FRIEST: This is where all the technology is.
MAYER: Farming today takes a lot of capital. As a boy, Friest never rode on a tractor with a cab. But five decades into this business, the one on this John Deere is equipped with four different monitors. With all he's invested in land equipment and technology, he can't just wake up one day and decide to grow something else.
FRIEST: Our soils adapt very well to growing corn. They grow soybeans. We have the markets for them. And we have the machinery set up for it.
MAYER: So he's dedicated to attracting overseas buyers. In addition to Asian countries, he and other farmers have their eyes on Africa, the Middle East and Europe. Already this year, the European Union is buying more from the U.S. than it used to. Pekka Pesonen is with the main lobbying voice for EU agriculture.
PEKKA PESONEN: Imports from the United States increased by 14%, mainly due to soybean imports.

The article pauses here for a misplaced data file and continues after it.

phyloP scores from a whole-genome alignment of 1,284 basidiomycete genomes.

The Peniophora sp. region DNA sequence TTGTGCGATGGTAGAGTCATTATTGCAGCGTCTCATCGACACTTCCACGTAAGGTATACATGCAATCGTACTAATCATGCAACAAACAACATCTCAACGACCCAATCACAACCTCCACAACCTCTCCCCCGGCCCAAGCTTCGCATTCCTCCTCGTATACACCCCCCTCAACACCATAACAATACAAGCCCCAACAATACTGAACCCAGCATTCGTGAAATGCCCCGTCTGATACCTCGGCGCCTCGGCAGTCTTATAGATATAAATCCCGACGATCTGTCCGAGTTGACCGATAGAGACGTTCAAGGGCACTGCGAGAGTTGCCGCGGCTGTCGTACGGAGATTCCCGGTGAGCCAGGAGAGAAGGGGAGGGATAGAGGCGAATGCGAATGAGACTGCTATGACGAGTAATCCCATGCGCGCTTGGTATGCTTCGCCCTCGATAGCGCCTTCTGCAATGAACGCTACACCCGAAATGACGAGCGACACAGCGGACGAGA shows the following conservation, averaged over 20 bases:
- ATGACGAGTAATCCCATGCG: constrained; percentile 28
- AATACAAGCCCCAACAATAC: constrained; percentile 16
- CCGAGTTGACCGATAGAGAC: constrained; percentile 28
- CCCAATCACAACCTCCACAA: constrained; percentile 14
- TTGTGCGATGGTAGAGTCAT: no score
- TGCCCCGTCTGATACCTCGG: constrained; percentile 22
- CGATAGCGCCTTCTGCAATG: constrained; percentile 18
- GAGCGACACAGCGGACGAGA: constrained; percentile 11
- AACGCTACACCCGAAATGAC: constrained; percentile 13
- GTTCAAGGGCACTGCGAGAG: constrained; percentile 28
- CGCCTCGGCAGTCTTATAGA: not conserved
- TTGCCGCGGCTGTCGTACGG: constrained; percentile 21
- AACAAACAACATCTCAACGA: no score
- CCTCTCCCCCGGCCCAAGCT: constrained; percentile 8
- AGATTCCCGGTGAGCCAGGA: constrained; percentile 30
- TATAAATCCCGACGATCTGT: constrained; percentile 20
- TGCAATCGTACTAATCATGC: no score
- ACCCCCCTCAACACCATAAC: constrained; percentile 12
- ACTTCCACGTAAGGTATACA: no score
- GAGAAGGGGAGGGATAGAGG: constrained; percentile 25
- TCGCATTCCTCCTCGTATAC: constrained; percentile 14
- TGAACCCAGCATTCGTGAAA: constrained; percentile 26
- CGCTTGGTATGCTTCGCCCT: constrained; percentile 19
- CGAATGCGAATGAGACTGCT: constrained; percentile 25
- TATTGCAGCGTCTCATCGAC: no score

MAYER: Even though the robust trade relationship between the U.S. and EU has a long history, Pesonen says it's not immune to impacts from the current trade war between the U.S. and China.
PESONEN: It's quite worrying for us because agriculture is usually one of the first casualties of such a dispute. And quite often, it's kind of collateral damage.
MAYER: And many U.S. farmers feel like they're the collateral damage right now. While a second promised bailout could help some, many hope instead for a trade resolution that revives the Chinese market for their products. Now Act III - China's too big to lose. Chinese demand is huge. That's how farmers came to be so focused on it, says Mike Steenhoek of the Soy Transportation Coalition.
MIKE STEENHOEK: And that paid off swimmingly for a number of years. And now all of a sudden, due to geopolitical tension, that forecast has changed dramatically.
MAYER: Meaning until China and the U.S. reach a truce in the trade war, there's going to be lots of stress throughout farm country.
For NPR News, I'm Amy Mayer in Des Moines. Transcript provided by NPR, Copyright NPR.